In an era of seemingly endless information, American adults are much more apt to say they like having so much information (77%) than to say that they feel overloaded (20%) by it. That’s according to a new study [pdf] from the Pew Research Center, which also finds most adults generally confident in their ability to judge the trustworthiness of the information they come across.
Indeed, roughly 8 in 10 said that the following statement described them very well (41%) or somewhat well (40%): “Most of the time, it is easy for me to determine what information is trustworthy.”
It’s an interesting result in light of the burgeoning discussion about fake news that proliferated on social media during the US election. Recent study results from Stanford University suggest that many students are unable to judge the credibility of information found online and can have a difficult time distinguishing between news articles and ads. Additionally, new survey results from Ipsos and BuzzFeed indicate that among US adults familiar with a fake news headline, fully 75% believed it to be accurate.
Perhaps this is the oft-cited gap between perception and action…
Meanwhile, some adults are having a more stressful time dealing with information than others. In particular, older adults, those with lower levels of education attainment, and those in low-income households tend to feel more overloaded by information than others.
There’s also a strong gap when it comes to internet access. Some 84% of adults who have each of 3 internet access pathways (home broadband, smartphone and tablet) like having information, compared to 55% of adults who have none of those pathways. Likewise, 72% of those adults with each of the 3 pathways feel that information helps simplify their lives, compared to just 52% of those who have none of the pathways. In deciphering the results, the analysts suggest that “one possible explanation is that people who are not comfortable with technology, and don’t have a lot of technology options, also know there is a modern world of digital information available to those who are proficient with digital tools.”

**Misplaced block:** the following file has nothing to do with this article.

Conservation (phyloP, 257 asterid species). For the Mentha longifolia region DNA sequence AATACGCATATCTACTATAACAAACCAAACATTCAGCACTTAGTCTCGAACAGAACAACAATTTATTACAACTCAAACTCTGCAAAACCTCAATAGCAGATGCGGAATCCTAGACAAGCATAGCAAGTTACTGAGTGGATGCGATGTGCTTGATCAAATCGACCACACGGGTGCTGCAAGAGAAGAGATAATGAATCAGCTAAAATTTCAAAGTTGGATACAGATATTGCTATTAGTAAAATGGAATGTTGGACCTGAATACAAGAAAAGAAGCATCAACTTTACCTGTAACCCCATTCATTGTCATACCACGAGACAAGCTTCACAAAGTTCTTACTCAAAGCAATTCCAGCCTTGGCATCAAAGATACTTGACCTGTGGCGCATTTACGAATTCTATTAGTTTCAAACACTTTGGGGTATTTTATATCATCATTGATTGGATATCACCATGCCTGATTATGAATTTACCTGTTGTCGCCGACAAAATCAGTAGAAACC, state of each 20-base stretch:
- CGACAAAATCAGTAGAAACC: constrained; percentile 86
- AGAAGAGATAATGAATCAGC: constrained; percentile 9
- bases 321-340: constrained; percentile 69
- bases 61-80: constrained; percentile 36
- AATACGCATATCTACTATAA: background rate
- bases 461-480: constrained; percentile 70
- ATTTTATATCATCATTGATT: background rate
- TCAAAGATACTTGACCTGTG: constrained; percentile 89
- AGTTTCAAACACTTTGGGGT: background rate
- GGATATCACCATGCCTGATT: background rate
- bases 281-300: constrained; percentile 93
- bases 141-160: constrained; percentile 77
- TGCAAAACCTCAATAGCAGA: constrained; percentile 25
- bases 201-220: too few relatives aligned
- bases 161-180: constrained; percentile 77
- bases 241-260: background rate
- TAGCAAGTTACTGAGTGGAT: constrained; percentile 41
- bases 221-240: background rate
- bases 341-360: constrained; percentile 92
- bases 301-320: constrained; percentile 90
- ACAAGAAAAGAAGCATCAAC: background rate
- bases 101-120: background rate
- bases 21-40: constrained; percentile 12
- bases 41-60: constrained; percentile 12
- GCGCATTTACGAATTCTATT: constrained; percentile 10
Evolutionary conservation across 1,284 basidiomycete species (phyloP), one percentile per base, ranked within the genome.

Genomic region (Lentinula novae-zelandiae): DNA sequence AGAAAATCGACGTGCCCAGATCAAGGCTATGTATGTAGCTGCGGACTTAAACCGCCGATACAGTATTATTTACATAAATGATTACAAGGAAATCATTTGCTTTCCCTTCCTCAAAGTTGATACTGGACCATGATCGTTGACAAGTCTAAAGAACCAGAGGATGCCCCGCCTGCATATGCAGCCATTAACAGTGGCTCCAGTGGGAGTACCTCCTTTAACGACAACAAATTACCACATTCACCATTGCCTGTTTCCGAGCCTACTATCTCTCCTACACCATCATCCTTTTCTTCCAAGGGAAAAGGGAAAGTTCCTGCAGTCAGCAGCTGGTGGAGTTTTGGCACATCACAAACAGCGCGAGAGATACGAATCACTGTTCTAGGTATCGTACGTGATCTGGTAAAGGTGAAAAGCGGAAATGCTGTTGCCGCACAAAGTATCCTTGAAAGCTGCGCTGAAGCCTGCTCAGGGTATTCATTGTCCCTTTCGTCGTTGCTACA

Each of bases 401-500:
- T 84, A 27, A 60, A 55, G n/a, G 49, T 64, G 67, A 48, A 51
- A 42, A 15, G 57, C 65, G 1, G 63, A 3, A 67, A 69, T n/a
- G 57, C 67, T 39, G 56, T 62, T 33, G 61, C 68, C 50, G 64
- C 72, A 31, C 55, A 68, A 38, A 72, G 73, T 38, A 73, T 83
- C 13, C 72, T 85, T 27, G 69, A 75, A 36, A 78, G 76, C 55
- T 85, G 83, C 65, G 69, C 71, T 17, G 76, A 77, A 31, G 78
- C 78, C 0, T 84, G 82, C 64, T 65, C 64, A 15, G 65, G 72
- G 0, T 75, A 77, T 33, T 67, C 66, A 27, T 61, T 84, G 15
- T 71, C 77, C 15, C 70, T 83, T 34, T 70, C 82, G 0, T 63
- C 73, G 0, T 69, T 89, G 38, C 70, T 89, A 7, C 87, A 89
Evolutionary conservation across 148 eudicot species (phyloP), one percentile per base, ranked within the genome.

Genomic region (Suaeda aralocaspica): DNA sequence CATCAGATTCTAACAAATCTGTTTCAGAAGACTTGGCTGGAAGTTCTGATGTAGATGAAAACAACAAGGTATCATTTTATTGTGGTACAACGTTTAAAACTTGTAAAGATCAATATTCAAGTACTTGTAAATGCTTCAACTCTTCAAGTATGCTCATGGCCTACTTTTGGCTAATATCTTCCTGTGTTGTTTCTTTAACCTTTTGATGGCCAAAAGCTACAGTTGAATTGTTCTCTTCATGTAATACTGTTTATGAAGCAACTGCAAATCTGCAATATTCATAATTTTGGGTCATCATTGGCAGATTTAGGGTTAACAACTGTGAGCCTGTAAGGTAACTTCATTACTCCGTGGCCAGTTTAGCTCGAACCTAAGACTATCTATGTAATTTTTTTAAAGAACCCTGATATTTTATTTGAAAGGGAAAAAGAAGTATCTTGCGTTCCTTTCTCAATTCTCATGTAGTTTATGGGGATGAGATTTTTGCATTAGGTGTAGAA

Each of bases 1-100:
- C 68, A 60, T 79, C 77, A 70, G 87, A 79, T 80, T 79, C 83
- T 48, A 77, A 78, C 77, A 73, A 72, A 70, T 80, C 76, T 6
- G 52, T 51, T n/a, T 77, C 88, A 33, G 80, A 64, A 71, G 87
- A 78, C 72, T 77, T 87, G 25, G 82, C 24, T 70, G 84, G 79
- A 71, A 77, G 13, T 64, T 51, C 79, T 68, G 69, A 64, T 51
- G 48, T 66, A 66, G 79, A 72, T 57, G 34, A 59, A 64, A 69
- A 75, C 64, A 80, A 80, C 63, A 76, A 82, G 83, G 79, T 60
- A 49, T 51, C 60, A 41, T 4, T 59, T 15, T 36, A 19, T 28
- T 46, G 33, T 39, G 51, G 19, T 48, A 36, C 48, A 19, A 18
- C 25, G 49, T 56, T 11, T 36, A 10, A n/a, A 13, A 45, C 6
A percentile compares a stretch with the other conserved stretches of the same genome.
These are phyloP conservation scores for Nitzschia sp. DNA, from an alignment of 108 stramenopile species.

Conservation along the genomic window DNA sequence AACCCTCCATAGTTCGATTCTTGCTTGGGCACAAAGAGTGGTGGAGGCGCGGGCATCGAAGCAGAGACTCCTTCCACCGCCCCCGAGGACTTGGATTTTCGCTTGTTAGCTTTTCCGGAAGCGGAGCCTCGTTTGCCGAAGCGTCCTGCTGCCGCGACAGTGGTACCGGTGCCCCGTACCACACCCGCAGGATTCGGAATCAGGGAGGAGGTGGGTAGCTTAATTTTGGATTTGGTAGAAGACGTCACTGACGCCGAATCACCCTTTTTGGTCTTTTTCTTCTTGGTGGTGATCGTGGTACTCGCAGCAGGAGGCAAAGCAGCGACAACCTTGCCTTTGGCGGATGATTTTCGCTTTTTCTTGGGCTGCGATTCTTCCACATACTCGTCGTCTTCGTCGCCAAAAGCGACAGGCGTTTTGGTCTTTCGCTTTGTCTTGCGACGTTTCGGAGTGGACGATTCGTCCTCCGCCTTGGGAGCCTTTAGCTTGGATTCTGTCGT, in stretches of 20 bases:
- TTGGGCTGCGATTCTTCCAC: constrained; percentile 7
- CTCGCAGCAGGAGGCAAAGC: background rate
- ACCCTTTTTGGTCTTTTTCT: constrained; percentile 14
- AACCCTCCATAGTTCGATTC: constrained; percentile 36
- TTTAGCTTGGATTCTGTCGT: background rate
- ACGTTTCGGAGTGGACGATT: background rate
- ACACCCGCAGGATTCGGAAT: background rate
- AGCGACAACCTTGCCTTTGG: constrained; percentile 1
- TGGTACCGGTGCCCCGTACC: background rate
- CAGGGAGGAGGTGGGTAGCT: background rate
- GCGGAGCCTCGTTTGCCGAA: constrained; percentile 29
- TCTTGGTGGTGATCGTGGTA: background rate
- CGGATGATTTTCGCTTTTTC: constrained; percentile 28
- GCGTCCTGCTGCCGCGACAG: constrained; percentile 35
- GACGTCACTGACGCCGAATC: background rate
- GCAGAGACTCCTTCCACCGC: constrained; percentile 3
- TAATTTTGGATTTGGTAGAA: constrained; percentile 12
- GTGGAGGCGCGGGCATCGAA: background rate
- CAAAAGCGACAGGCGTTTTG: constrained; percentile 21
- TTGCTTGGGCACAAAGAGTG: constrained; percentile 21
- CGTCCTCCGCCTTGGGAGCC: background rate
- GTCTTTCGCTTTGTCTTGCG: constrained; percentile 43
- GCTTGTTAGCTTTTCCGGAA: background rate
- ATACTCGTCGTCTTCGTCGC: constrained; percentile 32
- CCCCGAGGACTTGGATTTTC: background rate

Finally, the survey found that adults with access to more digital gadgets are more likely to search for information than those without access to the internet. For example, 76% of those with all 3 access types reported having searched for community news and information in the prior 30 days, versus 48% of those with none of the tech access types.
About the Data: The analysis in the report is based on a Pew Research Center survey conducted March 7-April 4, 2016, among a national sample of 1,520 adults, 18 years of age or older, living in all 50 U.S. states and the District of Columbia. Fully 381 respondents were interviewed on landline telephones, and 1,139 were interviewed on cellphones, including 636 who had no landline telephones.